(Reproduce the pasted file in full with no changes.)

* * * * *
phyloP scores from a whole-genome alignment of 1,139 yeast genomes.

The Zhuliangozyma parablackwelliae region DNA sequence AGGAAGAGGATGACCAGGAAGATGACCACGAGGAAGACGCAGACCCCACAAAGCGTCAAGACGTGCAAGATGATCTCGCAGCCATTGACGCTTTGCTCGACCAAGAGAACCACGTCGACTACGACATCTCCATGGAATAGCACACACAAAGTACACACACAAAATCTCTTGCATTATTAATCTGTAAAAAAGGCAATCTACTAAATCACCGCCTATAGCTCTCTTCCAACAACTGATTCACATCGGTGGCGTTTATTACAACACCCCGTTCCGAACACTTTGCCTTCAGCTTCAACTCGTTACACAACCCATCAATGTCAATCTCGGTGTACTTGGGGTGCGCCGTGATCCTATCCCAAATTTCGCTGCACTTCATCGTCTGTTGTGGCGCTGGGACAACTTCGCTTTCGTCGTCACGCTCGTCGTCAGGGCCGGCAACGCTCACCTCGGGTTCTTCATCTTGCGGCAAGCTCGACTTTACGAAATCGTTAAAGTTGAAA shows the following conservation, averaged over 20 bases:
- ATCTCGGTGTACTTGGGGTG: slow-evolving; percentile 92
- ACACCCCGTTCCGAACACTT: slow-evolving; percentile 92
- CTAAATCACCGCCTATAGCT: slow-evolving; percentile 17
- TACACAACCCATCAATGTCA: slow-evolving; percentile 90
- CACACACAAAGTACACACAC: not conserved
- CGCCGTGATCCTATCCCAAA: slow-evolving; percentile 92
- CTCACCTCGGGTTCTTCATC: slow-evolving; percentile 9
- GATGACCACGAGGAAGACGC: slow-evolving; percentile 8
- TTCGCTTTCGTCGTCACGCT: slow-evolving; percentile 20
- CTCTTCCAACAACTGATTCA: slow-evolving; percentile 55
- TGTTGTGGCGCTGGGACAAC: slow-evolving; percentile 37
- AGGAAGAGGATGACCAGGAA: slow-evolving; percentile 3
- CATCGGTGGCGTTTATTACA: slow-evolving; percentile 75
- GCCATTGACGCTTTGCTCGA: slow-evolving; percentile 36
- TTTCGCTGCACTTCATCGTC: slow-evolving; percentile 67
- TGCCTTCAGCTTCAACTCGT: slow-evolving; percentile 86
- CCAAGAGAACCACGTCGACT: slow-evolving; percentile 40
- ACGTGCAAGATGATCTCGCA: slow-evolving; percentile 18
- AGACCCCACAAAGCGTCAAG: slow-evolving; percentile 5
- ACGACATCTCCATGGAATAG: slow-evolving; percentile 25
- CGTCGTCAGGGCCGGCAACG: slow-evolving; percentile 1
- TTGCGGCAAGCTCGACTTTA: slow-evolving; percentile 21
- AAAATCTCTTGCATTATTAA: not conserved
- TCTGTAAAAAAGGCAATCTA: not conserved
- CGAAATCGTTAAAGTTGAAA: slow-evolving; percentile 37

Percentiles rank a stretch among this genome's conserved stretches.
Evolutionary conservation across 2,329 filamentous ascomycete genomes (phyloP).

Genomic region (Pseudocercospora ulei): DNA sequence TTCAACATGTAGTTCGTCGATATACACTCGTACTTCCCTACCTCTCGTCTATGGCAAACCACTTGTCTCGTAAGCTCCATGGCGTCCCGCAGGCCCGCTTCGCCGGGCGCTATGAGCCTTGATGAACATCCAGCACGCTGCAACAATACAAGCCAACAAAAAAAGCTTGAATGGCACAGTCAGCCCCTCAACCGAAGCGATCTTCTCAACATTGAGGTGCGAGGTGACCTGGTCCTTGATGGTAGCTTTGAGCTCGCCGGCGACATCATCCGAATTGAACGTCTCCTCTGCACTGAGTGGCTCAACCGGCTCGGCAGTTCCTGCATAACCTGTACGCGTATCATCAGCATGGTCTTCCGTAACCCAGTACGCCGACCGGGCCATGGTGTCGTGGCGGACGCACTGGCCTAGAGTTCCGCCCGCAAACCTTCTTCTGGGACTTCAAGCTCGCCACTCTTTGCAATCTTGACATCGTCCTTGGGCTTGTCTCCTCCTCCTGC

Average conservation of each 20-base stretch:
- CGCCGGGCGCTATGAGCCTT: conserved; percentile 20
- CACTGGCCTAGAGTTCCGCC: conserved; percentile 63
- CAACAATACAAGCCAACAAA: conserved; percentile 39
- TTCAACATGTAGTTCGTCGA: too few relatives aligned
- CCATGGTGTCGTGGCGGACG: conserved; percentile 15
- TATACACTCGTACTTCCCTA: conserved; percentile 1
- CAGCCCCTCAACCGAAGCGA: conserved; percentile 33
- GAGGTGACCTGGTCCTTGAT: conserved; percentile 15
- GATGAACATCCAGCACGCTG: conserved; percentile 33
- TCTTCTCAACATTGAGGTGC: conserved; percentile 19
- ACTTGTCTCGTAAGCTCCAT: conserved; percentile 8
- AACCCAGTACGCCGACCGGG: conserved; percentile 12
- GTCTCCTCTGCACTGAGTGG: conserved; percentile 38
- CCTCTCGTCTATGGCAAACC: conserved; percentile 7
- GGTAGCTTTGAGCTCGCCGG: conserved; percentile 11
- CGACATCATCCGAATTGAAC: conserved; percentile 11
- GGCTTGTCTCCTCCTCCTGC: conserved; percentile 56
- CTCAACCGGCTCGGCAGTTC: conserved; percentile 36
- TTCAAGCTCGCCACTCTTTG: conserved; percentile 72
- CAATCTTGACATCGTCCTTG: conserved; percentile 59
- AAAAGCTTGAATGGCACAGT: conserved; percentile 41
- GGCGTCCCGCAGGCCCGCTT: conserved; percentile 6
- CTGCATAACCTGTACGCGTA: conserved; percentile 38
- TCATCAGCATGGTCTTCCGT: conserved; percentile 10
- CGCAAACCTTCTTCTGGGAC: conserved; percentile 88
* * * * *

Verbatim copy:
phyloP scores from a whole-genome alignment of 1,139 yeast genomes.

The Zhuliangozyma parablackwelliae region DNA sequence AGGAAGAGGATGACCAGGAAGATGACCACGAGGAAGACGCAGACCCCACAAAGCGTCAAGACGTGCAAGATGATCTCGCAGCCATTGACGCTTTGCTCGACCAAGAGAACCACGTCGACTACGACATCTCCATGGAATAGCACACACAAAGTACACACACAAAATCTCTTGCATTATTAATCTGTAAAAAAGGCAATCTACTAAATCACCGCCTATAGCTCTCTTCCAACAACTGATTCACATCGGTGGCGTTTATTACAACACCCCGTTCCGAACACTTTGCCTTCAGCTTCAACTCGTTACACAACCCATCAATGTCAATCTCGGTGTACTTGGGGTGCGCCGTGATCCTATCCCAAATTTCGCTGCACTTCATCGTCTGTTGTGGCGCTGGGACAACTTCGCTTTCGTCGTCACGCTCGTCGTCAGGGCCGGCAACGCTCACCTCGGGTTCTTCATCTTGCGGCAAGCTCGACTTTACGAAATCGTTAAAGTTGAAA shows the following conservation, averaged over 20 bases:
- ATCTCGGTGTACTTGGGGTG: slow-evolving; percentile 92
- ACACCCCGTTCCGAACACTT: slow-evolving; percentile 92
- CTAAATCACCGCCTATAGCT: slow-evolving; percentile 17
- TACACAACCCATCAATGTCA: slow-evolving; percentile 90
- CACACACAAAGTACACACAC: not conserved
- CGCCGTGATCCTATCCCAAA: slow-evolving; percentile 92
- CTCACCTCGGGTTCTTCATC: slow-evolving; percentile 9
- GATGACCACGAGGAAGACGC: slow-evolving; percentile 8
- TTCGCTTTCGTCGTCACGCT: slow-evolving; percentile 20
- CTCTTCCAACAACTGATTCA: slow-evolving; percentile 55
- TGTTGTGGCGCTGGGACAAC: slow-evolving; percentile 37
- AGGAAGAGGATGACCAGGAA: slow-evolving; percentile 3
- CATCGGTGGCGTTTATTACA: slow-evolving; percentile 75
- GCCATTGACGCTTTGCTCGA: slow-evolving; percentile 36
- TTTCGCTGCACTTCATCGTC: slow-evolving; percentile 67
- TGCCTTCAGCTTCAACTCGT: slow-evolving; percentile 86
- CCAAGAGAACCACGTCGACT: slow-evolving; percentile 40
- ACGTGCAAGATGATCTCGCA: slow-evolving; percentile 18
- AGACCCCACAAAGCGTCAAG: slow-evolving; percentile 5
- ACGACATCTCCATGGAATAG: slow-evolving; percentile 25
- CGTCGTCAGGGCCGGCAACG: slow-evolving; percentile 1
- TTGCGGCAAGCTCGACTTTA: slow-evolving; percentile 21
- AAAATCTCTTGCATTATTAA: not conserved
- TCTGTAAAAAAGGCAATCTA: not conserved
- CGAAATCGTTAAAGTTGAAA: slow-evolving; percentile 37

Percentiles rank a stretch among this genome's conserved stretches.
Evolutionary conservation across 2,329 filamentous ascomycete genomes (phyloP).

Genomic region (Pseudocercospora ulei): DNA sequence TTCAACATGTAGTTCGTCGATATACACTCGTACTTCCCTACCTCTCGTCTATGGCAAACCACTTGTCTCGTAAGCTCCATGGCGTCCCGCAGGCCCGCTTCGCCGGGCGCTATGAGCCTTGATGAACATCCAGCACGCTGCAACAATACAAGCCAACAAAAAAAGCTTGAATGGCACAGTCAGCCCCTCAACCGAAGCGATCTTCTCAACATTGAGGTGCGAGGTGACCTGGTCCTTGATGGTAGCTTTGAGCTCGCCGGCGACATCATCCGAATTGAACGTCTCCTCTGCACTGAGTGGCTCAACCGGCTCGGCAGTTCCTGCATAACCTGTACGCGTATCATCAGCATGGTCTTCCGTAACCCAGTACGCCGACCGGGCCATGGTGTCGTGGCGGACGCACTGGCCTAGAGTTCCGCCCGCAAACCTTCTTCTGGGACTTCAAGCTCGCCACTCTTTGCAATCTTGACATCGTCCTTGGGCTTGTCTCCTCCTCCTGC

Average conservation of each 20-base stretch:
- CGCCGGGCGCTATGAGCCTT: conserved; percentile 20
- CACTGGCCTAGAGTTCCGCC: conserved; percentile 63
- CAACAATACAAGCCAACAAA: conserved; percentile 39
- TTCAACATGTAGTTCGTCGA: too few relatives aligned
- CCATGGTGTCGTGGCGGACG: conserved; percentile 15
- TATACACTCGTACTTCCCTA: conserved; percentile 1
- CAGCCCCTCAACCGAAGCGA: conserved; percentile 33
- GAGGTGACCTGGTCCTTGAT: conserved; percentile 15
- GATGAACATCCAGCACGCTG: conserved; percentile 33
- TCTTCTCAACATTGAGGTGC: conserved; percentile 19
- ACTTGTCTCGTAAGCTCCAT: conserved; percentile 8
- AACCCAGTACGCCGACCGGG: conserved; percentile 12
- GTCTCCTCTGCACTGAGTGG: conserved; percentile 38
- CCTCTCGTCTATGGCAAACC: conserved; percentile 7
- GGTAGCTTTGAGCTCGCCGG: conserved; percentile 11
- CGACATCATCCGAATTGAAC: conserved; percentile 11
- GGCTTGTCTCCTCCTCCTGC: conserved; percentile 56
- CTCAACCGGCTCGGCAGTTC: conserved; percentile 36
- TTCAAGCTCGCCACTCTTTG: conserved; percentile 72
- CAATCTTGACATCGTCCTTG: conserved; percentile 59
- AAAAGCTTGAATGGCACAGT: conserved; percentile 41
- GGCGTCCCGCAGGCCCGCTT: conserved; percentile 6
- CTGCATAACCTGTACGCGTA: conserved; percentile 38
- TCATCAGCATGGTCTTCCGT: conserved; percentile 10
- CGCAAACCTTCTTCTGGGAC: conserved; percentile 88